Metro Bank Shares Keep Sliding Amid Fundraising `Urgency'

(Bloomberg) -- Metro Bank Plc stock slid to another record low despite the British lender’s assurances that its 350 million-pound ($453 million) share sale to repair its finances was well advanced.

Metro has started “final discussions with existing shareholders and new investors, and the feedback continues to be positive,” the firm said in a statement, confirming reports over the weekend. The bank said the sale will be completed by the end of the second quarter, sticking to a schedule announced in February.

Shares in the bank have lost three-quarters of their value since January after regulators found that some of Metro’s mortgages were given the wrong risk weighting. The decline deepened earlier this month, when the firm said some business customers had pulled their deposits in the first quarter. Over the weekend, Metro moved to reassure customers after a photo of queues at a branch in Harrow, northwest London, was posted on social media.

“With retail investors getting spooked, I really think they need to get on and announce this capital raise ASAP,” John Cronin, an analyst at Goodbody in Dublin, said by phone. “The best thing you could do with the business is sell it to someone bigger.”

Metro, which has become the most shorted company on the London stock market, tumbled 11% to 475 pence on Monday. The company’s bonds also fell.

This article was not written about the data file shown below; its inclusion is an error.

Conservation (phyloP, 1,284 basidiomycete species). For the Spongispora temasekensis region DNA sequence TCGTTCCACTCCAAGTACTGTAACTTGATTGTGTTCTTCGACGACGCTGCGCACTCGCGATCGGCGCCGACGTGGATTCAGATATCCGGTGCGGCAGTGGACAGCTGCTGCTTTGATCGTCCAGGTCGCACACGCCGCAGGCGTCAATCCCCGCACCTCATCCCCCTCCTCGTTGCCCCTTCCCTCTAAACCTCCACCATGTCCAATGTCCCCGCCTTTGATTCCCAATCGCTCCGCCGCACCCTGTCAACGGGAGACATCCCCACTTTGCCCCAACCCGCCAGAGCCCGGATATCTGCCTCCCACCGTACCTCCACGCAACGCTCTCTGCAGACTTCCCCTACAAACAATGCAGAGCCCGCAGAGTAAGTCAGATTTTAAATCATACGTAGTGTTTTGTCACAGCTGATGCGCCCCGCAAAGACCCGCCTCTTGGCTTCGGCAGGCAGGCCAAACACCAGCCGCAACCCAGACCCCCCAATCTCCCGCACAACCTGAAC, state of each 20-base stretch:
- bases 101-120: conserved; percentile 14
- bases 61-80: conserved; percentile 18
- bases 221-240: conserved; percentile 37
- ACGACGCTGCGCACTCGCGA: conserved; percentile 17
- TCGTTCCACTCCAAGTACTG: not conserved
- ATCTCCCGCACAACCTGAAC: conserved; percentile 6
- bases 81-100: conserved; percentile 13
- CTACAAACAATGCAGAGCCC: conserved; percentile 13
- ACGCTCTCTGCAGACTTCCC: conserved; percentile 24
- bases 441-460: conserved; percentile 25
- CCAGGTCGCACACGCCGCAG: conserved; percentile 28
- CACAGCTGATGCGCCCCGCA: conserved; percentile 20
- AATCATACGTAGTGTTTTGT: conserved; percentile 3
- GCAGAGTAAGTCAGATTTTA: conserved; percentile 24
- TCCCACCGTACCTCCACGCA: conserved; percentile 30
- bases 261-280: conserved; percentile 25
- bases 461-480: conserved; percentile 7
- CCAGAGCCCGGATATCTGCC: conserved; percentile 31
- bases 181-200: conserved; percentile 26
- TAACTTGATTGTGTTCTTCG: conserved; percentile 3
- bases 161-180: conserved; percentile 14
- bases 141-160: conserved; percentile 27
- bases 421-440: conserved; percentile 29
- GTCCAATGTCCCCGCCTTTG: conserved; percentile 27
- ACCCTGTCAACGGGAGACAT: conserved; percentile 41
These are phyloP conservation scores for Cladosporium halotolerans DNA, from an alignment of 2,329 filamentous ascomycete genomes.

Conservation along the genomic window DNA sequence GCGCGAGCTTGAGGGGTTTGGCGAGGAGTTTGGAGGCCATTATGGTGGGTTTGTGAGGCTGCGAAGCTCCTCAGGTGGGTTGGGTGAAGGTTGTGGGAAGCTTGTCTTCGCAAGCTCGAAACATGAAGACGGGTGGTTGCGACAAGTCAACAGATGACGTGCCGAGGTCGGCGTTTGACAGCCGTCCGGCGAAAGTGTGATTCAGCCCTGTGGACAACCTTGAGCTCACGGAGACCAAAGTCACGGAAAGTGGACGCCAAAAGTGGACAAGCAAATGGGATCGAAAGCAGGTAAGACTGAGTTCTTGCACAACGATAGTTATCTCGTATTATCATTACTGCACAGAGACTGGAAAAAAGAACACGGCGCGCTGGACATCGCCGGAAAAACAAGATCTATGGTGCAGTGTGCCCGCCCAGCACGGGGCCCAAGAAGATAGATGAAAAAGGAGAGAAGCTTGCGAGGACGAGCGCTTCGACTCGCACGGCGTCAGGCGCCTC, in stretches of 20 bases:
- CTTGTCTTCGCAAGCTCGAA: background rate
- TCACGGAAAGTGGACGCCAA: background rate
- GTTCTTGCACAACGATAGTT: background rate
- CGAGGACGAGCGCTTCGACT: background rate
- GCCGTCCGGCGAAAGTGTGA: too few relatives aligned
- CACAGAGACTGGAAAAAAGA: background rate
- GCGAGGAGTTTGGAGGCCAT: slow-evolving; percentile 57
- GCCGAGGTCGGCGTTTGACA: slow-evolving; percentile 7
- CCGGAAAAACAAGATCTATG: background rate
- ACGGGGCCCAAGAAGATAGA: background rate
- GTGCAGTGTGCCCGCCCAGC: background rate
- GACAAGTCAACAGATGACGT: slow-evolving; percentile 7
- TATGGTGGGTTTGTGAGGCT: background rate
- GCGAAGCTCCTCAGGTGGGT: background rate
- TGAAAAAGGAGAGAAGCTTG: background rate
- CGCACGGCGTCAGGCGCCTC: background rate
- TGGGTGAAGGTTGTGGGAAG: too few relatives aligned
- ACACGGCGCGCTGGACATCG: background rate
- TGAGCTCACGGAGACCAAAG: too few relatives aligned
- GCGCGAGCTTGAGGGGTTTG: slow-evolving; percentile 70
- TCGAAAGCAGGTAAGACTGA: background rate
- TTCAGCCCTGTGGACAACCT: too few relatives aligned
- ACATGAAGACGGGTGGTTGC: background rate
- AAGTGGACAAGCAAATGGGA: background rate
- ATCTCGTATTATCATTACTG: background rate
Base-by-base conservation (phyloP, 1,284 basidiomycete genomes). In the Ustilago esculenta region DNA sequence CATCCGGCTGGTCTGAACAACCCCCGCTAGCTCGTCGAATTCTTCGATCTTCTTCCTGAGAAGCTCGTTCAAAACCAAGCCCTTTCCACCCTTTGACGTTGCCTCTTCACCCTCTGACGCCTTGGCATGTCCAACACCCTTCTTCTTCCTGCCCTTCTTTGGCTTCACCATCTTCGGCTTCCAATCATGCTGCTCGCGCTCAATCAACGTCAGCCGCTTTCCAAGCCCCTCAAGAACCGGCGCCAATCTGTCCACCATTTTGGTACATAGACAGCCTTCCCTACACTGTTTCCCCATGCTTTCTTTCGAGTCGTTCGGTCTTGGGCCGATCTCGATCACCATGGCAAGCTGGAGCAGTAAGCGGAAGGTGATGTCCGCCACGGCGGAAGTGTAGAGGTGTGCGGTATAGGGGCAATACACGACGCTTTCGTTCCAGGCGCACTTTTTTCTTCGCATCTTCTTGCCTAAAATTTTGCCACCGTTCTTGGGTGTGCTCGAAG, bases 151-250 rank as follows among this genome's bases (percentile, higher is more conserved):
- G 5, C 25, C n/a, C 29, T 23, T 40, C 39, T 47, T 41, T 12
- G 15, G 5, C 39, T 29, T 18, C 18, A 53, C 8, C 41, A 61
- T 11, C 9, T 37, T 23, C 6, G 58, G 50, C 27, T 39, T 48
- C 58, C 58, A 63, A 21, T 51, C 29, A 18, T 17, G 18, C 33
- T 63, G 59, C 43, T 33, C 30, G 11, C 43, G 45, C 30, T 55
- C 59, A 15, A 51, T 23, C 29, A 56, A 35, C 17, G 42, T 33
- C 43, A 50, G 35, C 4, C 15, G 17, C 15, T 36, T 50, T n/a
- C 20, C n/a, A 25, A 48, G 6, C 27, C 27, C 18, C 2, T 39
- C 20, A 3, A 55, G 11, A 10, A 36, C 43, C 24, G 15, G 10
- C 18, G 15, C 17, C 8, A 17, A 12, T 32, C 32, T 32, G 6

False Rumors

There is “significant urgency” for Metro to get the share sale done, wrote Robert Sage, an analyst at Macquarie Capital, who reduced his earnings per share estimates by more than 30 percent for 2020 and 2021. “Capital is, in our view, at minimum levels.”

While “the perception of a stock overhang persists, the share price continues to decline, and our expectations of the price at which the equity issue will be made continue to reduce,” Sage wrote.

Metro Bank branches are open seven days a week. Over the weekend, its Twitter account fielded multiple questions from people who said they were customers. Some said there was a queue in their local branch. The bank said that there were “increased queries” about access to safe deposit boxes.

“We’ve seen reports of some false rumors about Metro Bank on social media and messaging apps,” Anthony Silverman, a spokesman for the firm, said in an emailed statement on Saturday. “There is no truth to these rumors and we want to reassure our customers that there is no reason to be concerned.”

Metro was among the challenger banks that appeared in Britain after the financial crisis, taking on the nation’s four big established lenders. Led by the American entrepreneur Vernon Hill, the bank has been dotting southeastern England with branches while the legacy lenders close them, aiming to attract retail customers and their deposits with better service and longer hours.

Any deposit outflows are a “fundamental challenge to the Metro business model,” Macquarie’s Sage wrote. “Our view of the stickiness of the deposit franchise, and by implication the loyalty of the customer base, is less good than we had previously thought.”

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